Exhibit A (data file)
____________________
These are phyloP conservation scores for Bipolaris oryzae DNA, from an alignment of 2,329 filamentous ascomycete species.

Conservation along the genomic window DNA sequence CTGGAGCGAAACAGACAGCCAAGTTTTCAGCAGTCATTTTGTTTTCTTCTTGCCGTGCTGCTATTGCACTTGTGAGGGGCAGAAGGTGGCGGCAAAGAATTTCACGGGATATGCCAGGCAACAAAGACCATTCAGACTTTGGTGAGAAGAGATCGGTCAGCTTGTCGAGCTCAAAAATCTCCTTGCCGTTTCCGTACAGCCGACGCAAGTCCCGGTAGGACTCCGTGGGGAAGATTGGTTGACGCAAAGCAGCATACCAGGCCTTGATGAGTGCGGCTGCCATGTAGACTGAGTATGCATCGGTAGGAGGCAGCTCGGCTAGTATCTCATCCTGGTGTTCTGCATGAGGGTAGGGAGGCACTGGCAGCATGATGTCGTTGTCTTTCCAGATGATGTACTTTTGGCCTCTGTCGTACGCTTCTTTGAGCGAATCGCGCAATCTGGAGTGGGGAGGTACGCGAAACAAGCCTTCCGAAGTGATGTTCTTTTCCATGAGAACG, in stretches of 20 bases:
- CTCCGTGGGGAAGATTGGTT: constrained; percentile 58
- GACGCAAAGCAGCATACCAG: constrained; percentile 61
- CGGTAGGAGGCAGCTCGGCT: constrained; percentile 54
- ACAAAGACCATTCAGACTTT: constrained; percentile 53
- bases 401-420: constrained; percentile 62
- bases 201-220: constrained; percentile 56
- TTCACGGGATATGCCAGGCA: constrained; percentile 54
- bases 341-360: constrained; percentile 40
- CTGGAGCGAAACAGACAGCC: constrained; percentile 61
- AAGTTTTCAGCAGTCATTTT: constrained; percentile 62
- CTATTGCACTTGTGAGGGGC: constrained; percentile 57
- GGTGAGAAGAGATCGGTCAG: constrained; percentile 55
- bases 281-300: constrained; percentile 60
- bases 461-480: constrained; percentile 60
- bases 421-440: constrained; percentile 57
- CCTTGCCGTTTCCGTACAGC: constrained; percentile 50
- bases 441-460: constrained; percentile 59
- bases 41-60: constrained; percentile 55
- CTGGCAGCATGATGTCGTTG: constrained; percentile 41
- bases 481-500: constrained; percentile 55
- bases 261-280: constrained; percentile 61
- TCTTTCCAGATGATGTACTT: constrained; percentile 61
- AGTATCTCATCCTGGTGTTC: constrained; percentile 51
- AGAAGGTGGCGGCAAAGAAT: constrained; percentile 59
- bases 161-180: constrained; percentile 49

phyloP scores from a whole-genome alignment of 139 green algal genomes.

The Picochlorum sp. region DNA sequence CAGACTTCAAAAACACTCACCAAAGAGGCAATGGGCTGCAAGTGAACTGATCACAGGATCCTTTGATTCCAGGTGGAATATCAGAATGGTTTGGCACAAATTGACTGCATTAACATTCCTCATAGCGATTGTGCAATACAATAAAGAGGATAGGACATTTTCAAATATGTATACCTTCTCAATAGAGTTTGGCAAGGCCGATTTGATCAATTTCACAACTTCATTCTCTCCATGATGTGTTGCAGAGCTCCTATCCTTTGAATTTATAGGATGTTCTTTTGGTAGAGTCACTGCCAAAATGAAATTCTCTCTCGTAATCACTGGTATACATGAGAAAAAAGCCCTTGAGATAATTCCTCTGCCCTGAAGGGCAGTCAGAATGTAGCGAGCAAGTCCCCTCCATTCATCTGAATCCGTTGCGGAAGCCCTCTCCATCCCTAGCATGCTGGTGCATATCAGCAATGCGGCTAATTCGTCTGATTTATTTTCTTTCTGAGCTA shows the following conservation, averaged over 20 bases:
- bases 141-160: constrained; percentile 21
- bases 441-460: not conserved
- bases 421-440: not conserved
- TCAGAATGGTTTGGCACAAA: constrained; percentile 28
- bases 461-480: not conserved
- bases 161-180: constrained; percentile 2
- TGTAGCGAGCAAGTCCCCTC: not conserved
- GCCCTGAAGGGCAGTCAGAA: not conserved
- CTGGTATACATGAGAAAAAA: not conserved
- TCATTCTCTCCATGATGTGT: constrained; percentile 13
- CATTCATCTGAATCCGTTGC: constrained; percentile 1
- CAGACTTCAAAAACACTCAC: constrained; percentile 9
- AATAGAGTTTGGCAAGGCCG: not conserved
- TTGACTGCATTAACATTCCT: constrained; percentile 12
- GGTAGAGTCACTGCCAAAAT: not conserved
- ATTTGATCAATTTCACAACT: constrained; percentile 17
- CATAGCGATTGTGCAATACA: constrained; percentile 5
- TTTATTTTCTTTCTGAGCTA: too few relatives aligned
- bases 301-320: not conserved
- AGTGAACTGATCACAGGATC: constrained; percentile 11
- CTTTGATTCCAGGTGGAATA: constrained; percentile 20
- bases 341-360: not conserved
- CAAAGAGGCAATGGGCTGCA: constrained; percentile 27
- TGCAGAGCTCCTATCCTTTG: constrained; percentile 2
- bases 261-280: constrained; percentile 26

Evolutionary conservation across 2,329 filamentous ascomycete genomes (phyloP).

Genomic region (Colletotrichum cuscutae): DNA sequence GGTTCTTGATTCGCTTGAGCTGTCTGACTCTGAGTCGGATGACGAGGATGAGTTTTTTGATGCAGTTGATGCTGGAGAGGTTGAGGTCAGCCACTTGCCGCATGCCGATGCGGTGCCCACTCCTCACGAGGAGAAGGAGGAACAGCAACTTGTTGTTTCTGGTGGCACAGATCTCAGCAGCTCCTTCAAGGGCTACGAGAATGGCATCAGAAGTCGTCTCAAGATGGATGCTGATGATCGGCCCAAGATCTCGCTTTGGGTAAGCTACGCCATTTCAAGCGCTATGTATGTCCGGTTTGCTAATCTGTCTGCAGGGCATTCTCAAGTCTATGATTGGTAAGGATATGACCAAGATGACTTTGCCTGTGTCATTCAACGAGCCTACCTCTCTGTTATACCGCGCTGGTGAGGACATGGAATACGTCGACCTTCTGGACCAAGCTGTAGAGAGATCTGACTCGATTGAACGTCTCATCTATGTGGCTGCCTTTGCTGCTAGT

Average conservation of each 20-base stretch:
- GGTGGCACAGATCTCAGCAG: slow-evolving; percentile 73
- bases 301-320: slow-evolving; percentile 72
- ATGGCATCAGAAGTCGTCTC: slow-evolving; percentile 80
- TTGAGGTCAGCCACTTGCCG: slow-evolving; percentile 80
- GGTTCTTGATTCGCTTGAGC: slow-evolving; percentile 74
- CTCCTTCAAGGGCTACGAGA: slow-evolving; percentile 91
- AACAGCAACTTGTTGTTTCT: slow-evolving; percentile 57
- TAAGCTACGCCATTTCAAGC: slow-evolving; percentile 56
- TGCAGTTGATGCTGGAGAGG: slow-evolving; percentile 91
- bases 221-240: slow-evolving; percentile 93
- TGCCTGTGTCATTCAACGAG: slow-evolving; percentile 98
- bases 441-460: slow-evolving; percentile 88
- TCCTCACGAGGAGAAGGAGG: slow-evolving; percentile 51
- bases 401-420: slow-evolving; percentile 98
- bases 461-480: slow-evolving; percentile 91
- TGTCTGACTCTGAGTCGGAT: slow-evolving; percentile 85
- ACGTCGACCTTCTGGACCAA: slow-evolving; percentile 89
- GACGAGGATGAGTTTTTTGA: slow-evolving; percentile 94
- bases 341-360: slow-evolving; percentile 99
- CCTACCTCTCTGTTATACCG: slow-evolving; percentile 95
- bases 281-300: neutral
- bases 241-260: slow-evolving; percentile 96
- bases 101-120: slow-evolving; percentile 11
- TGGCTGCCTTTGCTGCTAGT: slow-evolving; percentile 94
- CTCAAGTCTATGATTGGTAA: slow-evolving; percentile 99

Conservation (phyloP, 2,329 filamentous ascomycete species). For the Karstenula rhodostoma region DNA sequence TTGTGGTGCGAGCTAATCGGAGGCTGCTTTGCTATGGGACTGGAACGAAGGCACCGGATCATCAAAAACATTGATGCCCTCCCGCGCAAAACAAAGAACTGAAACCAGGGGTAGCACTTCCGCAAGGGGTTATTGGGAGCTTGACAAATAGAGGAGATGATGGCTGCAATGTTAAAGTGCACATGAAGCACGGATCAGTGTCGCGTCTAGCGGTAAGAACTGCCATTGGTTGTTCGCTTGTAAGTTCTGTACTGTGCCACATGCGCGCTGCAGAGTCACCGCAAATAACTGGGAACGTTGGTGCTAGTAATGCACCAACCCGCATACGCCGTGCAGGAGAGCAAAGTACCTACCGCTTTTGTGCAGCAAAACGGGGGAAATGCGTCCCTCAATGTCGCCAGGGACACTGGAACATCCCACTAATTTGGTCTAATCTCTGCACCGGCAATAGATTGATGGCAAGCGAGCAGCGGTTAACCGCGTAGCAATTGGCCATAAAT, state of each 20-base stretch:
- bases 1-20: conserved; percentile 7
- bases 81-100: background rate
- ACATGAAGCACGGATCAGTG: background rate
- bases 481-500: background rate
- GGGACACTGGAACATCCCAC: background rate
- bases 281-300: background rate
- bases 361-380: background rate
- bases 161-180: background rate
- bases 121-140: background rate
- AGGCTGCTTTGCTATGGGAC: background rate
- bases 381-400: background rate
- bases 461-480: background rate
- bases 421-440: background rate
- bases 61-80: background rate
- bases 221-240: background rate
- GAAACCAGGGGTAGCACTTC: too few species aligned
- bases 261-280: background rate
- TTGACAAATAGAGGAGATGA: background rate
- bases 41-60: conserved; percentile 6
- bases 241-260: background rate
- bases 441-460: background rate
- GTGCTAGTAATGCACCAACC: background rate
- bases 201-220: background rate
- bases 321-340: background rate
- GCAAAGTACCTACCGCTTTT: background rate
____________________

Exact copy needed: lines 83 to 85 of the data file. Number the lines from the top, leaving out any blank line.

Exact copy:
Conservation (phyloP, 2,329 filamentous ascomycete species). For the Karstenula rhodostoma region DNA sequence TTGTGGTGCGAGCTAATCGGAGGCTGCTTTGCTATGGGACTGGAACGAAGGCACCGGATCATCAAAAACATTGATGCCCTCCCGCGCAAAACAAAGAACTGAAACCAGGGGTAGCACTTCCGCAAGGGGTTATTGGGAGCTTGACAAATAGAGGAGATGATGGCTGCAATGTTAAAGTGCACATGAAGCACGGATCAGTGTCGCGTCTAGCGGTAAGAACTGCCATTGGTTGTTCGCTTGTAAGTTCTGTACTGTGCCACATGCGCGCTGCAGAGTCACCGCAAATAACTGGGAACGTTGGTGCTAGTAATGCACCAACCCGCATACGCCGTGCAGGAGAGCAAAGTACCTACCGCTTTTGTGCAGCAAAACGGGGGAAATGCGTCCCTCAATGTCGCCAGGGACACTGGAACATCCCACTAATTTGGTCTAATCTCTGCACCGGCAATAGATTGATGGCAAGCGAGCAGCGGTTAACCGCGTAGCAATTGGCCATAAAT, state of each 20-base stretch:
- bases 1-20: conserved; percentile 7
- bases 81-100: background rate